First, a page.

Heroes are not defined by a job description. They neither report for work in superhero costumes nor plan their day around superhuman acts. They are everyday people who put themselves in harm's way, and help support those in harm's way, to respond to life-threatening events in a community, such as what happened in San Bernardino, California, on December 2, 2015.
That day, San Bernardino became the center of national attention as the site of a mass shooting. They joined in infamy with other cities impacted by mass shootings: Charleston, South Carolina; Columbine, Colorado; Fort Hood, Texas; and Oak Creek, Wisconsin.
Married couple Syed Rizwan Farook and Tashfeen Malik fired automatic weapons on community members at the Inland Regional Center (IRC) in San Bernardino. Fourteen people were killed in the attack and 22 others were seriously injured.
However, we will never know how many lives were saved had the community members, including law enforcement personnel, not taken quick action to end the violence.
On that Wednesday morning in December, Sergeant Gary Schuelke of the San Bernardino Police Department (SBPD) and his narcotics investigation unit were on surveillance duty in Los Angeles when they got word of the mass shooting. Daani Svonkin, then an asset forfeiture analyst for the SBPD, while monitoring Schuelke's surveillance, heard a triple-tone alert relaying information of an active shooter in the city.
Earlier that morning, employees of the San Bernardino health department, including Farook, and a county health inspector, met at the Inland Regional Center for an event.
Regional Centers are nonprofit private corporations that contract with the California Department of Developmental Services to provide services and support to individuals with developmental disabilities. Approximately 550 people work at the IRC, which serves the counties of Riverside and San Bernardino.
Farook left the event and returned at 11 a.m. with his wife, Malik, dressed in combat gear and carrying assault rifles, and began firing upon health department employees. During the attack, a fire alarm was triggered, setting off sprinklers. Workers in nearby buildings sheltered in their offices as the carnage ensued.
Within minutes of SBPD dispatch notifying officers of the IRC incident, law enforcement personnel arrived on the scene to engage the active shooter. According to witnesses, the suspects had escaped the scene in a black SUV, allowing the police to clear the scene and evacuate the injured. During the evacuation, officers discovered an undetonated explosive device.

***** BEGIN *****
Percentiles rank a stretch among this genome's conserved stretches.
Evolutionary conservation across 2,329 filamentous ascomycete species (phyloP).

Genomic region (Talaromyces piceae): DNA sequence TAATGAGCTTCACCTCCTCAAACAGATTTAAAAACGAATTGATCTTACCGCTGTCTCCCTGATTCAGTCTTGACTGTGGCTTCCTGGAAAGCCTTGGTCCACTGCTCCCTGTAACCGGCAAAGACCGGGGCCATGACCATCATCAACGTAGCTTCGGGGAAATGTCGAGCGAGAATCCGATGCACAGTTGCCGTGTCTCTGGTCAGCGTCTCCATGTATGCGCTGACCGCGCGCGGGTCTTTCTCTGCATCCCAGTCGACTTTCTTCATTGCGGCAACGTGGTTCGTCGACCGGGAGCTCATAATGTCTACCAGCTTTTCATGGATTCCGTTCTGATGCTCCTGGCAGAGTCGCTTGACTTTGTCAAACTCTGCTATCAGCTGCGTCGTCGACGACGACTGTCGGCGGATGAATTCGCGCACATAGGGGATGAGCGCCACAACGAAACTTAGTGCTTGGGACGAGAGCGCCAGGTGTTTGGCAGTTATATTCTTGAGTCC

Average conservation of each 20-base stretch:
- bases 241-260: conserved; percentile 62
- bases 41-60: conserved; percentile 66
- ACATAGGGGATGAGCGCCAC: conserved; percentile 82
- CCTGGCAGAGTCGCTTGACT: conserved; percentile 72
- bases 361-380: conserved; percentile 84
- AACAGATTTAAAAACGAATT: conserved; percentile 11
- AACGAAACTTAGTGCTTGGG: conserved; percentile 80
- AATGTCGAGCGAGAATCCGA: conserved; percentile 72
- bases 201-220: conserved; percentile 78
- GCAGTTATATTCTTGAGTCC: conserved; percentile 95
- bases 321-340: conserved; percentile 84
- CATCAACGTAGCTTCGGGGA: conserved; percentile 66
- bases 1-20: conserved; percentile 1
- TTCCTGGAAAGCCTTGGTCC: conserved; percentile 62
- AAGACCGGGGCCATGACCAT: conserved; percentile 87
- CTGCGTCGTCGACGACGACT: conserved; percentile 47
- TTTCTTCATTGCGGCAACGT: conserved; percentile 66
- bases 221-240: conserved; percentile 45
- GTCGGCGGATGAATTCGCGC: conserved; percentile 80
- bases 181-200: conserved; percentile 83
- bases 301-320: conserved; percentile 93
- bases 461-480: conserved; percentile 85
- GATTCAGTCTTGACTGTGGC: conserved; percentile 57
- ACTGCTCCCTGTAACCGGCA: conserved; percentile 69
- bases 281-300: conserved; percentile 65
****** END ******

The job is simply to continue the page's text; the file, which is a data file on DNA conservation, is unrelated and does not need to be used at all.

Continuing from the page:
Once Schuelke received information that multiple people were down at the IRC, he broke his team away from surveillance in Los Angeles and started back to the city. When they arrived at the scene, there were hundreds of officers at the IRC, and evacuations of the buildings were underway and under control. Schuelke directed his team to meet at the command post and decided they would focus on locating the suspects.
According to Svonkin and Schuelke, shortly after the officers arrived at the scene, a witness came forward and informed Schuelke's son, also a police officer, that Farook had been at the function but left upset and irritated. Farook became a person of interest for Svonkin, who is an expert in finding people and assets from law enforcement and private databases, including Thomson Reuters CLEAR® records resource. She immediately went to work in CLEAR.
CLEAR brings together key content into a single, easy-to-use interface that provides fast and efficient access to a significant amount of public and proprietary records. Typically, Svonkin uses CLEAR in her narcotics investigations to locate people, assets, and businesses, as well as connecting affiliations and critical facts. She can use the resource to make connections between persons of interest to an investigation and other individuals, incidents, activities, and locations, and generate comprehensive reports.
Meanwhile, the SBPD received a report of a suspicious vehicle matching the description of the vehicle the suspects used to exit the IRC – with a Utah license plate number. Svonkin noticed that the plate number was a rental vehicle and reached out to her rental car agency contact, who faxed a rental contract back to her that matched the suspect's name. SBPD now had confirmed a primary suspect in the shooting.